• The individual is using a group 2 or 3 support surface for pressure ulcers on the posterior trunk or pelvis. (A group 2 or 3 support surface is not required if the ulcer is not on the trunk or pelvis. For more information on support surfaces, refer to the Company policy addressing this topic.)
      • The individual's moisture and incontinence are being managed appropriately.
  • For neuropathic (diabetic) ulcers the following criterion must be met:
      • Pressure on the foot ulcer has been reduced using appropriate modalities (such as, but not limited to, the following: total contact casts; removable cast walkers; half shoes; saline wet-to-dry dressings; debridement of all necrotic, callus, and fibrous tissue; crutches).
  • For venous insufficiency ulcers, both of the following criteria must be met:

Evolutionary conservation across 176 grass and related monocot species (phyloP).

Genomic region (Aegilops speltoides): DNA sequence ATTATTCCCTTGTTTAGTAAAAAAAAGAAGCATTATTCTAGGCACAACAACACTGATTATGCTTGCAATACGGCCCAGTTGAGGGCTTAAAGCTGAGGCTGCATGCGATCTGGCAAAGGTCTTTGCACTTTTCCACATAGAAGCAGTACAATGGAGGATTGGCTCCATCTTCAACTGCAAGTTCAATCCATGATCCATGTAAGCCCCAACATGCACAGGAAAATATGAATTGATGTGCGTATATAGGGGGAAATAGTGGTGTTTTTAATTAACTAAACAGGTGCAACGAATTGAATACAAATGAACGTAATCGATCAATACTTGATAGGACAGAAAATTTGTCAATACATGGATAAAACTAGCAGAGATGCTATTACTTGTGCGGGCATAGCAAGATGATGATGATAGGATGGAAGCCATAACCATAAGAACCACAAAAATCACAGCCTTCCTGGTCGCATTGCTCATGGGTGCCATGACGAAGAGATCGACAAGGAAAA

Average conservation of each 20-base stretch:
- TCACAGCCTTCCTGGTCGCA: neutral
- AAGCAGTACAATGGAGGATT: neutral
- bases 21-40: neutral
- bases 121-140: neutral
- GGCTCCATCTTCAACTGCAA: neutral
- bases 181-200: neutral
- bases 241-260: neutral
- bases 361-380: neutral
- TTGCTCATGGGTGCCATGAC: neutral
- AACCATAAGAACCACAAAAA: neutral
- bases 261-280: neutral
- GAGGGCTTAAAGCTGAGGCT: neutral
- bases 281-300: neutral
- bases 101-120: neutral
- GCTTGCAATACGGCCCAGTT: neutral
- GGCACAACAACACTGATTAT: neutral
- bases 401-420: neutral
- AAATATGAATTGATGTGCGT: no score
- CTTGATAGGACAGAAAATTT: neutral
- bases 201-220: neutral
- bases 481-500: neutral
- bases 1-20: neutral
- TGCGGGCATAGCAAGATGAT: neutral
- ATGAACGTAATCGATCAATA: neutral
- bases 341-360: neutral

• Compression garments and/or bandages have been consistently applied.
      • Leg elevation and ambulation have been encouraged.
  • For individuals who develop complications of a surgically created wound (e.g., dehiscence) or a traumatic wound (e.g., pre-operative flap or graft), both of the following criteria must be met:
      • The wound requires accelerated formation of granulation tissue that cannot be achieved by other available topical wound treatments (e.g., comorbidities exist that prevent healing).
      • Results of previous wound treatments are documented.
REQUIREMENTS FOR ALL WOUND TYPES DURING TREATMENT WITH AN NPWT SYSTEM

In addition to the criteria above, the professional provider must demonstrate all of the following for coverage of NPWT:
  • The wounds being treated with a NPWT system are directly assessed and the findings are documented.